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I pretty much support and align with your POV on this topic, but that is a load of crap. Those players knew what was coming. To me, it is the players that signed contracts two-four years ago that are getting eff'd. The parise, suter, webers of the world knew the deal.

I can't argue the contracts you listed above but when you look at what players like Hartnell and Simmonds signed for(and there are several others who signed thinking security of longer contracts), reasonable without adding a roll back, I believe either they did not see this large of a roll back coming or Ed Snider and the other Owners doing the signing, truly blew a very large amount of sunshine up their collective butts......

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the length of the term and the uncertainty of the CBA process, coupled with what could be considered "hometown discounts" for both players.

And then facing a 20% haircut.

For Hartnell, that makes his "career-ending" deal LESS than he was making before - $3.76M instead of the $4.2M he's making now or the $4.75M he signed for. That's about $6M ($5.94M) in difference.

For Simmonds, the $3.18M (80% of $3.975M) is a definite raise from $1.75M to $3.18M, but over the six year term of the deal he could almost certainly be making more than $3.18M especially, as others have alleged, if player salaries continue to climb after the new CBA.

That's potentially a $4.77M loss for Simmonds.

Now "fools" is relative - as both are still scheduled to make $20M+ over the terms of those contracts. It's definitely a matter of perspective.

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Ah, gotcha - I figured it was the "could've gotten more" angle. But I respect them both for not taking a hard line and trying to "max out" their contracts...I'm sure you do too. It was nice to hear when they both signed without any drama; both guys (and their agents) seemed happy with the deals.

From what I hear - from people that aren't too far removed from actual players - is that there is a lot of pressure to get all you can, to make the team pay its absolute highest price for your services. Some of it is ego - "Joe Blow can't make more than me because [insert any number of reasons]" - also our #1 goalie's famous "I wanna be the highest-paid goaltender in the NHL" ... and some of it is "legitimate" pressure from the union, to keep salaries high so that all its members benefit.

But it's nice once in awhile to read about a couple guys who didn't go toe-to-toe with the owners, who took less than what they probably could've gotten if they held out...

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Ah, gotcha - I figured it was the "could've gotten more" angle. But I respect them both for not taking a hard line and trying to "max out" their contracts...I'm sure you do too. It was nice to hear when they both signed without any drama; both guys (and their agents) seemed happy with the deals.

From what I hear - from people that aren't too far removed from actual players - is that there is a lot of pressure to get all you can, to make the team pay its absolute highest price for your services. Some of it is ego - "Joe Blow can't make more than me because [insert any number of reasons]" - also our #1 goalie's famous "I wanna be the highest-paid goaltender in the NHL" ... and some of it is "legitimate" pressure from the union, to keep salaries high so that all its members benefit.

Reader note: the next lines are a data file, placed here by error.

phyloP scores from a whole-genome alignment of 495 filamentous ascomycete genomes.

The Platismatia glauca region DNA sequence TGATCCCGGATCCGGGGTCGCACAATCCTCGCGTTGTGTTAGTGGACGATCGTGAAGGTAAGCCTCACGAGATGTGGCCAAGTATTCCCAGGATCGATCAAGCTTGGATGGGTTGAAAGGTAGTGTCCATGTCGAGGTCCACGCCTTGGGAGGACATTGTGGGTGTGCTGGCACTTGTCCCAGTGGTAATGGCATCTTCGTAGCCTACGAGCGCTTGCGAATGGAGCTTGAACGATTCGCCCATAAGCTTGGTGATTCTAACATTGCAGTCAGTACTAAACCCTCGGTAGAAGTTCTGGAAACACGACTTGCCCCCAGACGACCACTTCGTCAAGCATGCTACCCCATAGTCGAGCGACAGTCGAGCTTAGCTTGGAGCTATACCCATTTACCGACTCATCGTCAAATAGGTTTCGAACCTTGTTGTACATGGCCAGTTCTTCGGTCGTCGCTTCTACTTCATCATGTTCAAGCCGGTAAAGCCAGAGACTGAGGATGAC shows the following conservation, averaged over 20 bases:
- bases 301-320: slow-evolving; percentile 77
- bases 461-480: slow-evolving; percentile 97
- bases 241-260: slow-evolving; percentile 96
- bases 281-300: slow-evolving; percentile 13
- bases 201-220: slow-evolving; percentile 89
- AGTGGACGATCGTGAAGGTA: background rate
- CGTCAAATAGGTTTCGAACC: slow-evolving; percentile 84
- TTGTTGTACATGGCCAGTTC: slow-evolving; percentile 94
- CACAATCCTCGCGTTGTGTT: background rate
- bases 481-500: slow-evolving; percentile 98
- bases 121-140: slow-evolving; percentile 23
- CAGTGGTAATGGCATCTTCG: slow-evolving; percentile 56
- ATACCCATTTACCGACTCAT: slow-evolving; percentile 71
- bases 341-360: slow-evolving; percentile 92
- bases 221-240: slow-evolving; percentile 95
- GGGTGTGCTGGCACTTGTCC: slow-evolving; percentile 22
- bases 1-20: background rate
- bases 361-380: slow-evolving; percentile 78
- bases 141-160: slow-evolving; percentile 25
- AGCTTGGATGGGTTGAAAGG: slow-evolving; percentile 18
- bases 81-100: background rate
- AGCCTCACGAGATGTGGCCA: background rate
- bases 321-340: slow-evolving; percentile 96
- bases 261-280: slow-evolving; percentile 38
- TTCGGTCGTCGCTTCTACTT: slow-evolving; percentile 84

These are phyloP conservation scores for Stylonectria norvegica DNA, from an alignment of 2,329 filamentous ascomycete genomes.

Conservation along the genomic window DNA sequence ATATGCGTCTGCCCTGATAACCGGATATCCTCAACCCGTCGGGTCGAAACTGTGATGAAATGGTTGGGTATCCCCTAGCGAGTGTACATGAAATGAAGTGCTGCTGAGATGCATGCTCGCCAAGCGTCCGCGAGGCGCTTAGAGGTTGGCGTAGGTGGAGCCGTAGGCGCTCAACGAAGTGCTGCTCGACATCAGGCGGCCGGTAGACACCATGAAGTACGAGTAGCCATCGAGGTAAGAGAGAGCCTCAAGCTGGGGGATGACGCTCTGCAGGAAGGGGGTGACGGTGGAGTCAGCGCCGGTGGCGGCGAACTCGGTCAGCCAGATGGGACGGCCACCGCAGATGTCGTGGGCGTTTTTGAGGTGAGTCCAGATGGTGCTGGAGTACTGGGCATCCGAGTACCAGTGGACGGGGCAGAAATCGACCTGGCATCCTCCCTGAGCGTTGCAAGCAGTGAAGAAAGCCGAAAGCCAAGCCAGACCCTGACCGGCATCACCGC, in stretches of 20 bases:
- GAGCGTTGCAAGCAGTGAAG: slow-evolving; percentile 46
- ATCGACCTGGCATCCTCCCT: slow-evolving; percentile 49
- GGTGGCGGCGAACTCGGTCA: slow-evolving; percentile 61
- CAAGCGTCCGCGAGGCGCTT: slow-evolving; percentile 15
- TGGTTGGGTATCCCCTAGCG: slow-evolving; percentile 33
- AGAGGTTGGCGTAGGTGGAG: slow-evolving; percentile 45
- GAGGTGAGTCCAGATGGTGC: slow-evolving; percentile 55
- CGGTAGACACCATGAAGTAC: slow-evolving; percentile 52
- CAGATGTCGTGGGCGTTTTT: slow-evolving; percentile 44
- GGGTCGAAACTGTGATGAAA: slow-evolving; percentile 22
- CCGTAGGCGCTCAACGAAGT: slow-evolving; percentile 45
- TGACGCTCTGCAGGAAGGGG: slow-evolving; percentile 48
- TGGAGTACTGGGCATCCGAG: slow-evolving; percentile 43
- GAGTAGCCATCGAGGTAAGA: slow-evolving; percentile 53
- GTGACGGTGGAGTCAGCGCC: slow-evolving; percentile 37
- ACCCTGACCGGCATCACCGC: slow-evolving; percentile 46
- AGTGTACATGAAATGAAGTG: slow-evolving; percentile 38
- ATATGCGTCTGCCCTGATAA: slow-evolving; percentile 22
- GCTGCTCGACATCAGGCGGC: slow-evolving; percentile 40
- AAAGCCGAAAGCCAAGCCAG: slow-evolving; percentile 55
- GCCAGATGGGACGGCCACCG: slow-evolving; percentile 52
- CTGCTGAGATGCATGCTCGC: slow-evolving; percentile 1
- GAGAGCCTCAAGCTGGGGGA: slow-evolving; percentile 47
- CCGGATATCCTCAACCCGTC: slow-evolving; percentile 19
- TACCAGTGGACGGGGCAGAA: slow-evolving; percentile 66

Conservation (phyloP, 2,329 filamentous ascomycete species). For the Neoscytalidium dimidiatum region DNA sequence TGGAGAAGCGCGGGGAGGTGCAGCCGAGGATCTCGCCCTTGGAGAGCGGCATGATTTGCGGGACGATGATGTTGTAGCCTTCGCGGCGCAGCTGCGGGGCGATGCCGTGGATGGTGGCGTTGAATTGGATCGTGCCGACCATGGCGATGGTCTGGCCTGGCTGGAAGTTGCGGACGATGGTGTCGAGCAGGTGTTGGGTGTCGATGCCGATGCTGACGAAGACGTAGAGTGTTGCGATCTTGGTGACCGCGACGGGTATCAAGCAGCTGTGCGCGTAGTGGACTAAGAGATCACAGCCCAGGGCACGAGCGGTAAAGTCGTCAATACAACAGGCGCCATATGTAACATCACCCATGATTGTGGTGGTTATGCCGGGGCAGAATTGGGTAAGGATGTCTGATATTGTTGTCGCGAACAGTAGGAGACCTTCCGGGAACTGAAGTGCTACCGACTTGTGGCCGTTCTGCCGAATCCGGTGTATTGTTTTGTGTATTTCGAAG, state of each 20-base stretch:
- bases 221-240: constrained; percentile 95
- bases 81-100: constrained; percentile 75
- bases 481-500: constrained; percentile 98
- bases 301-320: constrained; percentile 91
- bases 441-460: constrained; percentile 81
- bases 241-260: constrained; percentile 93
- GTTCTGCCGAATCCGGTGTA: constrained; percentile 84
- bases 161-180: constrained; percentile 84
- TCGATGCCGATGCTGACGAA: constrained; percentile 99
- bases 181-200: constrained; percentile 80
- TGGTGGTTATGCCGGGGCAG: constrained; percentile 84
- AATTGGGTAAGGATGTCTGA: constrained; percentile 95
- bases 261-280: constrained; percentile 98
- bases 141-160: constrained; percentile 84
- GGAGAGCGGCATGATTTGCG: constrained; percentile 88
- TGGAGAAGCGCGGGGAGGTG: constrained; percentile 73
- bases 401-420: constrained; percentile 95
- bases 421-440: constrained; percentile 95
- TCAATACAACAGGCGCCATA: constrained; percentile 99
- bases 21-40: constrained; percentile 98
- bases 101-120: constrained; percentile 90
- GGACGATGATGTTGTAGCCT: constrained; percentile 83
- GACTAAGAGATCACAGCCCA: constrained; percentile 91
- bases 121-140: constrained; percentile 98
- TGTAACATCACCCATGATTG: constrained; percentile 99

But it's nice once in awhile to read about a couple guys who didn't go toe-to-toe with the owners, who took less than what they probably could've gotten if they held out...

I completely agree that they signed good deals with the team. And under normal cicumstances - in which contracts that are signed are lived up to by the signers - they were good for both player and team.

The problem is that those deals, according to one half of the people who signed them, should be worth 20% less rightnow under the owners' "proposal."

If they signed "hometown discount" deals from the jump - as I think we agree they did - discounting them even more is, IMO, a kick in the pants and does nothing but encourage players to seek as much as they can at all times going forward.

The fact that both are six-year deals amplifies the problem. The players gave up potential income from the jump and the ownerrs turned around and demanded "more, please."

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you know if that's where we're at - the 20% less figure you quoted - then maybe it's time the players take 20% less. Sorry, I know they gave up a lot in '04, I know it's the owners fault for being idiots, signing contracts they (probably) had no intention of honoring.

But at some point you have to do the math - and once we get an honest account of who's poor, who's making money, etc. - and if all that spells out in plain terms for all to see: "Labor costs (player salaries) are simply too high" then cut the damn salaries and let's play hockey.

I mean enough is a-fkn-nough. No player - not Joe-EntryLevel $800 grand - is hurting for money in any realistic sense. So let's cut the crap, give the owners - all of them - the ability to profit from their investments and everybody *should* be happy enough with $700 grand. Or, $2 million average instead of 2.4.

Yes it sucks, it sucks to get walked on and taken advantage of. But if it's shown clearly that 18 teams are in the red, or if it's 8 teams....whatever...and the biggest hurdle to profitability is labor costs - then it doesn't take a genius to figure out that labor costs have to go down. Either that or shut down the team(s).

It's not like anyone is asking the players to scrape by on 40K a year. They're going to be highly-paid, pampered idols for the rest of their lives. I know it's wrong to keep asking, and at some point the PA has to say "enough is enough" too - but are we really at that point now? With 18 teams - or 8 or however many it is - in the red?

I don't know man, I keep going back n forth. But in the end I guess I figure - it's the owners' teams, they make the investment, they take the risk. What's so horrible about lowering salaries a little so that they all can do well?